Tseng, Yung-Ping; Huang, Yu-Chin; Kyle, Gerard T.; Yang, Ming-Ching

2011-01-01

409

92STEREO Watches the Sun Kick Up a Storm! A solar tsunami that occurred in February 13, 2009 has recently been identified in  

E-print Network

92STEREO Watches the Sun Kick Up a Storm! A solar tsunami that occurred in February 13, 2009 has expand between 05:45 and 06:15? ( Note '05:45' means 5:45 o'clock Universal Time). Problem 3 - From your:45 o'clock Universal Time). Answer: From the scale of 45,000 km/mm, the difference in the ring radii

410

Return to http://www.soton.ac.uk/~sjc/raspberrypi View video at: http://www.youtube.com/watch?v=Jq5nrHz9I94  

E-print Network

://www.youtube.com/watch?v=Jq5nrHz9I94 Steps to make Raspberry Pi Supercomputer Prof Simon Cox Computational Engineering to put the image from the disk to your card 3. Boot on Pi 4. Expand image to fill card using the option programming without Fortran being a possibility? $ sudo apt-get install gfortran 11. Read about MPI on the Pi

Sóbester, András

411

Hubble Watches Planetary Nurseries Being Torched by Radiation from Hot Star  

NASA Technical Reports Server (NTRS)

Planet formation is a hazardous process. These four snapshots, taken by NASA's Hubble Space Telescope, show dust disks around embryonic stars in the Orion Nebula being 'blowtorched' by a blistering flood of ultraviolet radiation from the region's brightest star. Within these disks are the seeds of planets. The doomed systems look like hapless comets, with wayward tails of gas boiling off the withering, pancake-shaped disks. The Frisbee-shaped disks, called protoplanetary disks, are wider than our solar system and reside in the centers of the cocoons of gas. These cocoons were formed from material evaporating off the surface of the disks. Evidence from Hubble's Wide Field and Planetary Camera 2 suggests that dust grains in the disk are already forming larger particles, which range in size from snowflakes to gravel. But these particles may not have time to grow into full-fledged planets because of the relentless 'hurricane' of radiation from the nebula's hottest star, called Theta 1 Orionis C. In the picture at top left, the disk is the green-colored oval near the center. Radiation from the hot star is heating up the disk, causing matter to dissipate, like steam evaporating from the surface of boiling water. A strong 'stellar wind,' a stream of particles moving at 4,500 to 8,900 miles per hour (7,200 to 14,400 kilometers per hour), is propelling the material away from the disk. The material is glowing because it is being energized by radiation from the hot star. Located 1,500 light-years away, the Orion Nebula is the nearest 'star factory' to Earth. The Hubble pictures were taken Feb. 26, 1998 and Jan. 11, 1999. Credits: NASA, J. Bally (University of Colorado, Boulder, CO), H. Throop (Southwest Research Institute, Boulder, CO), C.R. O'Dell (Vanderbilt University, Nashville, TN)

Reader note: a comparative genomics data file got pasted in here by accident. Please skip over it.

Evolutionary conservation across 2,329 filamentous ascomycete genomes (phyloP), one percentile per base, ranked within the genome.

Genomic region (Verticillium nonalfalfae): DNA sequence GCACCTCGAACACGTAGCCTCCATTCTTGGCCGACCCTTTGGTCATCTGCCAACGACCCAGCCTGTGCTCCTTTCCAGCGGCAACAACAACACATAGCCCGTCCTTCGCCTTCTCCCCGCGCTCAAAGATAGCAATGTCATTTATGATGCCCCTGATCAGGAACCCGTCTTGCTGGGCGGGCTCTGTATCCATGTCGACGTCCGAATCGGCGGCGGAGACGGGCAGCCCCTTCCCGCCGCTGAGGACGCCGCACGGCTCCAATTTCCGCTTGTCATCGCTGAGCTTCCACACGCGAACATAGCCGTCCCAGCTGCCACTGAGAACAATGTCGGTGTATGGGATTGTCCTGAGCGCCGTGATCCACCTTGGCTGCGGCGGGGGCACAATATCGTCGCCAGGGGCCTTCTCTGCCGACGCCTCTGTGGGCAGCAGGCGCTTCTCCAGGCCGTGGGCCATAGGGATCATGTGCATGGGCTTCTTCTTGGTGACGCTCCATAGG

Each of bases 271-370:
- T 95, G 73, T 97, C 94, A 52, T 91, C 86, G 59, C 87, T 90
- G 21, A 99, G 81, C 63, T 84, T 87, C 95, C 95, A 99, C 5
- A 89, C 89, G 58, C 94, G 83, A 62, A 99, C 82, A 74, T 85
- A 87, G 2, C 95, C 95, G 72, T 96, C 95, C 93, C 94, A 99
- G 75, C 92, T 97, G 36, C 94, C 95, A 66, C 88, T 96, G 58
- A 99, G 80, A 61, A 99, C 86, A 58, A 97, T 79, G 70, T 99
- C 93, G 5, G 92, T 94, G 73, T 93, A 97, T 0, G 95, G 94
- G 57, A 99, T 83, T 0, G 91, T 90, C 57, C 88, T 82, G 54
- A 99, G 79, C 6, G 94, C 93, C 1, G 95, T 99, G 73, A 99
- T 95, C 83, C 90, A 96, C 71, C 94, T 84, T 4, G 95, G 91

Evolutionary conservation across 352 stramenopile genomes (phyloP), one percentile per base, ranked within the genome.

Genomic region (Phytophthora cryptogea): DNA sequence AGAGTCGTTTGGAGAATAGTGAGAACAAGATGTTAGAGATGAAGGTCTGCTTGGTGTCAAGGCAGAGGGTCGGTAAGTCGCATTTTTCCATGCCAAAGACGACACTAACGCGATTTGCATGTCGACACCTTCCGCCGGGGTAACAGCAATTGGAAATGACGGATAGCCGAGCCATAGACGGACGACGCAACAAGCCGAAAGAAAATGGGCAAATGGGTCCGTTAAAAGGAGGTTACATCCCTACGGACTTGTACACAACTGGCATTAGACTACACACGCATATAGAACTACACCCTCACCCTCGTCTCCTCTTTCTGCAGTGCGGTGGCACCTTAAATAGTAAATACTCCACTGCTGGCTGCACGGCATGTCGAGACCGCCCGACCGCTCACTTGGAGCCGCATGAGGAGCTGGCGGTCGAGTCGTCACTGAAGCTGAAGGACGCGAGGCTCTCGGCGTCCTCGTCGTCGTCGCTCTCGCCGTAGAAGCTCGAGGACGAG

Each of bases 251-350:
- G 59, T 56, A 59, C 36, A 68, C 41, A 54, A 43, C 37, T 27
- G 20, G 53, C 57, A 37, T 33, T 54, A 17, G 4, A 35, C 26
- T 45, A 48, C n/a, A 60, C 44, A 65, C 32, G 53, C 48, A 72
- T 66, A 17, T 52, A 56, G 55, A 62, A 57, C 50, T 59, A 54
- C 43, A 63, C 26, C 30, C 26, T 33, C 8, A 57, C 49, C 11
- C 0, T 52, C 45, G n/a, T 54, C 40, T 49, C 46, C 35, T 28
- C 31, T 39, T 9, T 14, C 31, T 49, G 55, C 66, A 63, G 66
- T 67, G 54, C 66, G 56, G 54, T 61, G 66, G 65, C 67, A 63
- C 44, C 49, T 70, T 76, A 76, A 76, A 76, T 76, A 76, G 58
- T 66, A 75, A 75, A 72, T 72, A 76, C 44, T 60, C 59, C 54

2002-01-01

412

Coastal Sea Ice Radars at Barrow, Alaska: Watching the Ice go by Since 1973  

NASA Astrophysics Data System (ADS)

The Arctic coastal zone in wintertime is a complex region characterized by a highly dynamic sea-ice cover, low temperatures and darkness. Sea ice near the coast may be drifting at speeds of up to several km/h or may remain stationary for months before breaking away in a matter of minutes. The dynamics of coastal landfast ice have received increasing attention in recent years because of their importance for human activities, ecosystems and potential impacts of large-scale Arctic change on the coastal zone. Observing nearshore ice motion is therefore an important but challenging task requiring a system that runs nearly continuously and has the ability to see through darkness, cloud and fog. Here, we present data from a number of coastal radar systems that have been observing coastal ice dynamics at Barrow during different intervals starting in 1973. A comparison of monthly summary data suggests that coastal ice was more mobile in the period 2004-2011 than it was between 1973-76 and that the duration of the landfast ice season has become shorter over this time. Animations of the data reveal complex dynamics such as small-scale eddies and interaction with the seabed. We use sparse optical flow techniques to generate 2D ice motion fields and delineate the seaward edge of the landfast ice cover. We compare ice velocities with local wind data and ocean current data from nearby under-ice moorings. We also examine divergence and shear during ridge building events. Further study of timeseries of radar imagery reveals the occasional presence of stationary floes amid fields of drifting ice. Such features are evidence of seafloor gouging, a process that represents a significant hazard for submarine infrastructure in ice-covered waters. This underscores the important role that coastal radars have to play in hazard monitoring. We also present technical and logistical lessons learnt from decades of operating coastal radars in the Arctic that will be ever more valuable in coming years as human activity increases in what is currently the most under-observed coastline in the U.S.